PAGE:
DCMS news release
Date: July 13, 2006 Time: 12:45
Mining landscape of Cornwall and West Devon becomes a UNESCO World
The mining landscape of Cornwall and West Devon has become a World
Heritage Site, following a decision by the World Heritage Committee,
Culture Secretary Tessa Jowell announced today.
Cornwall and West Devon has supplied much of the western world's tin and
copper over the last 4,000 years and, for a time during the 18th and
19th centuries, the area was the world's greatest producer of these
metals. As such, it contributed substantially to Britain's Industrial
Revolution and influenced mining technology and industrialisation
throughout the world.
It is this influence on the global culture and economy which has been
acknowledged by the World Heritage Committee.
Tessa Jowell said:
"I am delighted that the World Heritage Committee has recognised the
outstanding universal value of the Cornwall and West Devon Mining
Landscape and its important contribution to national and international
industrialisation. This historic area and its people have significantly
influenced the development of mining and engineering culture, not just
in the UK, but across the rest of the world.
"To many, World Heritage status calls to mind such famous monuments as
Stonehenge and the Great Wall of China. But it is important to realise
that sites like the Cornwall and West Devon Mining Landscape are as
deserving of recognition and protection as their more well-known
companions on the World Heritage List."
The addition of the Cornwall and West Devon Mining Landscape to the
World Heritage List extends the UK's representation to 27 sites and
heralds the UK's support for UNESCO's aim of widening the range and type
of sites on the World Heritage List to include, among other categories,
the industrial heritage.
Notes to Editors
1. The proposed Site includes all those mine sites and mining landscapes
where there has been an exceptional survival of the physical remains.
These are largely late 18th century, 19th century and in a few
instances, pre-1914 mining remains. It does not include those widespread
areas of tin streaming that survive in Cornwall and West Devon,
associated with a pre-Industrial Revolution technology and therefore not
considered representative of the 19th century boom years.
2. Ten areas have been identified as best representing the many
different facets of Cornish mining: St Just; Hayle; Tregonning; Wendron;
Camborne-Redruth; Gwennap; St Agnes; Luxulan-Charlestown; Caradon; and
3. The Cornish Mining Industry was included in the UK's Tentative List
of sites likely to be nominated in the future, World Heritage Sites -
The Tentative List of the United Kingdom of Great Britain and Northern
Ireland was published by DCMS in June 1999. Inclusion on the Tentative
List is a prerequisite for formal nomination.
4. The concept of World Heritage Sites is at the core of the World
Heritage Convention, adopted by UNESCO in 1972, to which over 180
nations belong. Through the Convention, UNESCO seeks to encourage the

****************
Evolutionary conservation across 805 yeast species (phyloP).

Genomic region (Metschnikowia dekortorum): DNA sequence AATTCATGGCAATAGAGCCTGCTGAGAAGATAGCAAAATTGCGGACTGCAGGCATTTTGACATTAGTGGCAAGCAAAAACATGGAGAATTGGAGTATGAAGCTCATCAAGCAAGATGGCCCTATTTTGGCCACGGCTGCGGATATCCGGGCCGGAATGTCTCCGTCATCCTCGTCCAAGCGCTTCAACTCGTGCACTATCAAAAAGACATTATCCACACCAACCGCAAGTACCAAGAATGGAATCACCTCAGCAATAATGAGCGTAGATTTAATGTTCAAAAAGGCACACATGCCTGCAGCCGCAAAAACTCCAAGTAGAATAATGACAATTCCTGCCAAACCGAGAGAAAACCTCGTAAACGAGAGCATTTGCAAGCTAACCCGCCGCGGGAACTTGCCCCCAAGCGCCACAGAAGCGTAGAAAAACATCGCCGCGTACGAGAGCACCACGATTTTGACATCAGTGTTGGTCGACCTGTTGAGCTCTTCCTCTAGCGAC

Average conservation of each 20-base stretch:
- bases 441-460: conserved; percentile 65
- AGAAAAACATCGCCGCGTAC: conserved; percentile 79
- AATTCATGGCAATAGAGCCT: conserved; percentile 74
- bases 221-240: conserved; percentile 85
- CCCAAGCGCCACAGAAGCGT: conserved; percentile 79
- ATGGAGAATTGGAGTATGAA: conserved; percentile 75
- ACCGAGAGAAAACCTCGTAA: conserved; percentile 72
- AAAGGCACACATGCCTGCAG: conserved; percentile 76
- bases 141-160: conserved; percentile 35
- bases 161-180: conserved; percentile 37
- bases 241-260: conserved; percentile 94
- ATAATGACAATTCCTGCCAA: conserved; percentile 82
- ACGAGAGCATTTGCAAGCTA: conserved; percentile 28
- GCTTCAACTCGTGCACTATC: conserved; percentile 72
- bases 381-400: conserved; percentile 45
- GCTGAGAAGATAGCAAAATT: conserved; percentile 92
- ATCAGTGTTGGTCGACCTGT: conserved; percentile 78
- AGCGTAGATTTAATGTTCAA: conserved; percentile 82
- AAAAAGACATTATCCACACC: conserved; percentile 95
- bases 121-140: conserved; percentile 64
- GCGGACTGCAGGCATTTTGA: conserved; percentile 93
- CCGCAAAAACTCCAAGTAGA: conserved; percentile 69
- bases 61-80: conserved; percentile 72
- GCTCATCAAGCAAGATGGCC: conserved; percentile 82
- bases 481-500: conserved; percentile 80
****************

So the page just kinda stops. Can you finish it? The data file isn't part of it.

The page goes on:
identification, protection and preservation of the cultural and natural
heritage around the world considered to be of outstanding value to
humanity. The Convention required the establishment of the World
Heritage List, under the management of an inter-governmental World
Heritage Committee as a means of recognising that some places, both
natural and cultural, are of sufficient importance to be the
responsibility of the international community as a whole. As a member of
the Convention, States Parties are pledged to care for their World
Heritage sites as part of protecting their national heritage.
5. Nominations for inscription on the World Heritage List are made by
the appropriate States Parties and are subject to rigorous evaluation by
expert advisers to the World Heritage Committee, International Council
on Monuments and Sites (ICOMOS) for cultural sites and/or the World
Conservation Union (IUCN) for natural sites. Decisions on the selection
of new World Heritage Sites are taken by the World Heritage Committee at
its annual summer meetings. There are currently 812 World Heritage Sites
in 137 countries. Some 628 are cultural sites, 160 are natural and 24
6. Inclusion in the World Heritage List is essentially honorific and
leaves the existing rights and obligations of owners, occupiers and
planning authorities unaffected. A prerequisite for World Heritage Site
status is, nevertheless, the existence of effective legal protection and
the establishment of management plans agreed with site owners to ensure
each site's conservation and presentation.
7. The UK's World Heritage Sites are currently:
Stonehenge, Avebury & Associated Sites
Durham Castle & Cathedral
Studley Royal Park including the Ruins of Fountains Abbey Castles & Town
Walls of King Edward in Gwynned Blenheim Palace City of Bath Hadrian's
Wall Westminster Palace, Westminster Abbey & St Margaret's Church Tower
of London Canterbury Cathedral, St Augustine's Abbey & St Martin's
Church Old and New Towns of Edinburgh Maritime Greenwich Heart of
Neolithic Orkney The Historic Town of St George & Related
Fortifications, Bermuda Blaenavon Industrial Landscape Derwent Valley
Mills Saltaire New Lanark Royal Botanic Gardens, Kew Liverpool Maritime
Gough and Inaccessible Islands
Dorset and East Devon Coast
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